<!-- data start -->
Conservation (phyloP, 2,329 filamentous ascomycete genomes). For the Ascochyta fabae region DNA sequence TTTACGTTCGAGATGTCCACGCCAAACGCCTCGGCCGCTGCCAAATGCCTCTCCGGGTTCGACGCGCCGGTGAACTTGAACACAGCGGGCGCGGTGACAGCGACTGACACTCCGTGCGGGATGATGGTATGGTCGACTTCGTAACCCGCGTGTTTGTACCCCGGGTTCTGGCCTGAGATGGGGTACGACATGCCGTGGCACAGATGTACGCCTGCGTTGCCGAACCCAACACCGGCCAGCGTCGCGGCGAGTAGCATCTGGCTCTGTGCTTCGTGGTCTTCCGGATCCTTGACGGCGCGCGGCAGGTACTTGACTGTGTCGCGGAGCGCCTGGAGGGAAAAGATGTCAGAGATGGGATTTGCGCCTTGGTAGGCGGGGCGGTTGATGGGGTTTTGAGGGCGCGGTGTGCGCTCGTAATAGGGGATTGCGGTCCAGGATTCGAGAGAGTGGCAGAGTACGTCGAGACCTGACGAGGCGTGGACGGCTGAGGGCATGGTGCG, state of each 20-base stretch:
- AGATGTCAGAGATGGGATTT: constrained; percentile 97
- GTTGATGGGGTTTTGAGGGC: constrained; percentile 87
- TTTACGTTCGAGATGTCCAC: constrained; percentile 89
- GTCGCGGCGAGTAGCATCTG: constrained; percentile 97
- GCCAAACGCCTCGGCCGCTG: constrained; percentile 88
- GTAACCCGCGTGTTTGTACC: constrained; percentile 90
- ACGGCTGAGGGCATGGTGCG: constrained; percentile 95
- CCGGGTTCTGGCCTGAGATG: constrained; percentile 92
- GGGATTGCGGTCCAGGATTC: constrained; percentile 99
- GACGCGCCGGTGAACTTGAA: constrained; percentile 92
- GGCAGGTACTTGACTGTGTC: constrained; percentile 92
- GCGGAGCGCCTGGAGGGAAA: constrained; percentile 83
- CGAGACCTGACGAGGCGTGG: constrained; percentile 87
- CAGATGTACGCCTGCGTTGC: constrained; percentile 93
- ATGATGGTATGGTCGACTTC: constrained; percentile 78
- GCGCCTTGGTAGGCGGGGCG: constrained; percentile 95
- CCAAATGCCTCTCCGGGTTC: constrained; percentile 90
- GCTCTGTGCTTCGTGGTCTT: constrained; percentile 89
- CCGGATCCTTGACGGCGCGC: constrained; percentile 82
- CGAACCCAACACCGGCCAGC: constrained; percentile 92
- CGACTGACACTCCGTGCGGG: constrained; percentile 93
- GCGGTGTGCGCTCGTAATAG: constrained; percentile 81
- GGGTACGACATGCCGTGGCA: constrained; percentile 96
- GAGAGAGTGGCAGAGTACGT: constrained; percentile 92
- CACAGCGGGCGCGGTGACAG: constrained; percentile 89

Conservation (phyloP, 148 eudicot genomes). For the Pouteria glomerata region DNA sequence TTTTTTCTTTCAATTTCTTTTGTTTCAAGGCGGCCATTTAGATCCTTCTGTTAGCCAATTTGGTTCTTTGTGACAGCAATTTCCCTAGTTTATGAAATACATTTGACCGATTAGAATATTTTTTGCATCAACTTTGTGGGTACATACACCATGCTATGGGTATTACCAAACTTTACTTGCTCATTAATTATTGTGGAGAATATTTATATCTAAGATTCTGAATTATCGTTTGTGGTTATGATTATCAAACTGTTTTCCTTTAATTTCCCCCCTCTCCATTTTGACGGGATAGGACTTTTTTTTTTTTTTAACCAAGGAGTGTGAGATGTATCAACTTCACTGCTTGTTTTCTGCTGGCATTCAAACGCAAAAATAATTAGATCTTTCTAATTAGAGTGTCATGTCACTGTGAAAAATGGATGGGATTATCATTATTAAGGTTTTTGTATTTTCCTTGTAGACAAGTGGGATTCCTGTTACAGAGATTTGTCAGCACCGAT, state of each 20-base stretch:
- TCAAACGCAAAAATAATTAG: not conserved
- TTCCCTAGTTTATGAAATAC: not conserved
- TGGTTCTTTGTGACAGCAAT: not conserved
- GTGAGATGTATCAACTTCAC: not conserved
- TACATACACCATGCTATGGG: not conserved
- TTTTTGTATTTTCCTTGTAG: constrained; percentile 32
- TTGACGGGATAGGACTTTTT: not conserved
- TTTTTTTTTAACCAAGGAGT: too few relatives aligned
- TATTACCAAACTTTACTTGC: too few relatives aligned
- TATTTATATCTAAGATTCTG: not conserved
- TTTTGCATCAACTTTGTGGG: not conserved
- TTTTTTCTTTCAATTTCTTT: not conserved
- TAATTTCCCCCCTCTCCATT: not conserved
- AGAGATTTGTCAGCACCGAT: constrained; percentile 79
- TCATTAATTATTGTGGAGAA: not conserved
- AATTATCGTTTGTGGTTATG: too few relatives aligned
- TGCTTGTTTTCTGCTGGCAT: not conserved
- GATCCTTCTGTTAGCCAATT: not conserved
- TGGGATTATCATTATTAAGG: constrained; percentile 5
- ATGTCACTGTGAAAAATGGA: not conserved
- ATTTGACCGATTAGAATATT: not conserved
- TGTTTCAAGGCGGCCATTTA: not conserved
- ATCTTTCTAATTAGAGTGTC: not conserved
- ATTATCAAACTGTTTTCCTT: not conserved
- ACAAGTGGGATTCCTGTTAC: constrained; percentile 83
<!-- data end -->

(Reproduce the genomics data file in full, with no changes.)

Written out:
Conservation (phyloP, 2,329 filamentous ascomycete genomes). For the Ascochyta fabae region DNA sequence TTTACGTTCGAGATGTCCACGCCAAACGCCTCGGCCGCTGCCAAATGCCTCTCCGGGTTCGACGCGCCGGTGAACTTGAACACAGCGGGCGCGGTGACAGCGACTGACACTCCGTGCGGGATGATGGTATGGTCGACTTCGTAACCCGCGTGTTTGTACCCCGGGTTCTGGCCTGAGATGGGGTACGACATGCCGTGGCACAGATGTACGCCTGCGTTGCCGAACCCAACACCGGCCAGCGTCGCGGCGAGTAGCATCTGGCTCTGTGCTTCGTGGTCTTCCGGATCCTTGACGGCGCGCGGCAGGTACTTGACTGTGTCGCGGAGCGCCTGGAGGGAAAAGATGTCAGAGATGGGATTTGCGCCTTGGTAGGCGGGGCGGTTGATGGGGTTTTGAGGGCGCGGTGTGCGCTCGTAATAGGGGATTGCGGTCCAGGATTCGAGAGAGTGGCAGAGTACGTCGAGACCTGACGAGGCGTGGACGGCTGAGGGCATGGTGCG, state of each 20-base stretch:
- AGATGTCAGAGATGGGATTT: constrained; percentile 97
- GTTGATGGGGTTTTGAGGGC: constrained; percentile 87
- TTTACGTTCGAGATGTCCAC: constrained; percentile 89
- GTCGCGGCGAGTAGCATCTG: constrained; percentile 97
- GCCAAACGCCTCGGCCGCTG: constrained; percentile 88
- GTAACCCGCGTGTTTGTACC: constrained; percentile 90
- ACGGCTGAGGGCATGGTGCG: constrained; percentile 95
- CCGGGTTCTGGCCTGAGATG: constrained; percentile 92
- GGGATTGCGGTCCAGGATTC: constrained; percentile 99
- GACGCGCCGGTGAACTTGAA: constrained; percentile 92
- GGCAGGTACTTGACTGTGTC: constrained; percentile 92
- GCGGAGCGCCTGGAGGGAAA: constrained; percentile 83
- CGAGACCTGACGAGGCGTGG: constrained; percentile 87
- CAGATGTACGCCTGCGTTGC: constrained; percentile 93
- ATGATGGTATGGTCGACTTC: constrained; percentile 78
- GCGCCTTGGTAGGCGGGGCG: constrained; percentile 95
- CCAAATGCCTCTCCGGGTTC: constrained; percentile 90
- GCTCTGTGCTTCGTGGTCTT: constrained; percentile 89
- CCGGATCCTTGACGGCGCGC: constrained; percentile 82
- CGAACCCAACACCGGCCAGC: constrained; percentile 92
- CGACTGACACTCCGTGCGGG: constrained; percentile 93
- GCGGTGTGCGCTCGTAATAG: constrained; percentile 81
- GGGTACGACATGCCGTGGCA: constrained; percentile 96
- GAGAGAGTGGCAGAGTACGT: constrained; percentile 92
- CACAGCGGGCGCGGTGACAG: constrained; percentile 89

Conservation (phyloP, 148 eudicot genomes). For the Pouteria glomerata region DNA sequence TTTTTTCTTTCAATTTCTTTTGTTTCAAGGCGGCCATTTAGATCCTTCTGTTAGCCAATTTGGTTCTTTGTGACAGCAATTTCCCTAGTTTATGAAATACATTTGACCGATTAGAATATTTTTTGCATCAACTTTGTGGGTACATACACCATGCTATGGGTATTACCAAACTTTACTTGCTCATTAATTATTGTGGAGAATATTTATATCTAAGATTCTGAATTATCGTTTGTGGTTATGATTATCAAACTGTTTTCCTTTAATTTCCCCCCTCTCCATTTTGACGGGATAGGACTTTTTTTTTTTTTTAACCAAGGAGTGTGAGATGTATCAACTTCACTGCTTGTTTTCTGCTGGCATTCAAACGCAAAAATAATTAGATCTTTCTAATTAGAGTGTCATGTCACTGTGAAAAATGGATGGGATTATCATTATTAAGGTTTTTGTATTTTCCTTGTAGACAAGTGGGATTCCTGTTACAGAGATTTGTCAGCACCGAT, state of each 20-base stretch:
- TCAAACGCAAAAATAATTAG: not conserved
- TTCCCTAGTTTATGAAATAC: not conserved
- TGGTTCTTTGTGACAGCAAT: not conserved
- GTGAGATGTATCAACTTCAC: not conserved
- TACATACACCATGCTATGGG: not conserved
- TTTTTGTATTTTCCTTGTAG: constrained; percentile 32
- TTGACGGGATAGGACTTTTT: not conserved
- TTTTTTTTTAACCAAGGAGT: too few relatives aligned
- TATTACCAAACTTTACTTGC: too few relatives aligned
- TATTTATATCTAAGATTCTG: not conserved
- TTTTGCATCAACTTTGTGGG: not conserved
- TTTTTTCTTTCAATTTCTTT: not conserved
- TAATTTCCCCCCTCTCCATT: not conserved
- AGAGATTTGTCAGCACCGAT: constrained; percentile 79
- TCATTAATTATTGTGGAGAA: not conserved
- AATTATCGTTTGTGGTTATG: too few relatives aligned
- TGCTTGTTTTCTGCTGGCAT: not conserved
- GATCCTTCTGTTAGCCAATT: not conserved
- TGGGATTATCATTATTAAGG: constrained; percentile 5
- ATGTCACTGTGAAAAATGGA: not conserved
- ATTTGACCGATTAGAATATT: not conserved
- TGTTTCAAGGCGGCCATTTA: not conserved
- ATCTTTCTAATTAGAGTGTC: not conserved
- ATTATCAAACTGTTTTCCTT: not conserved
- ACAAGTGGGATTCCTGTTAC: constrained; percentile 83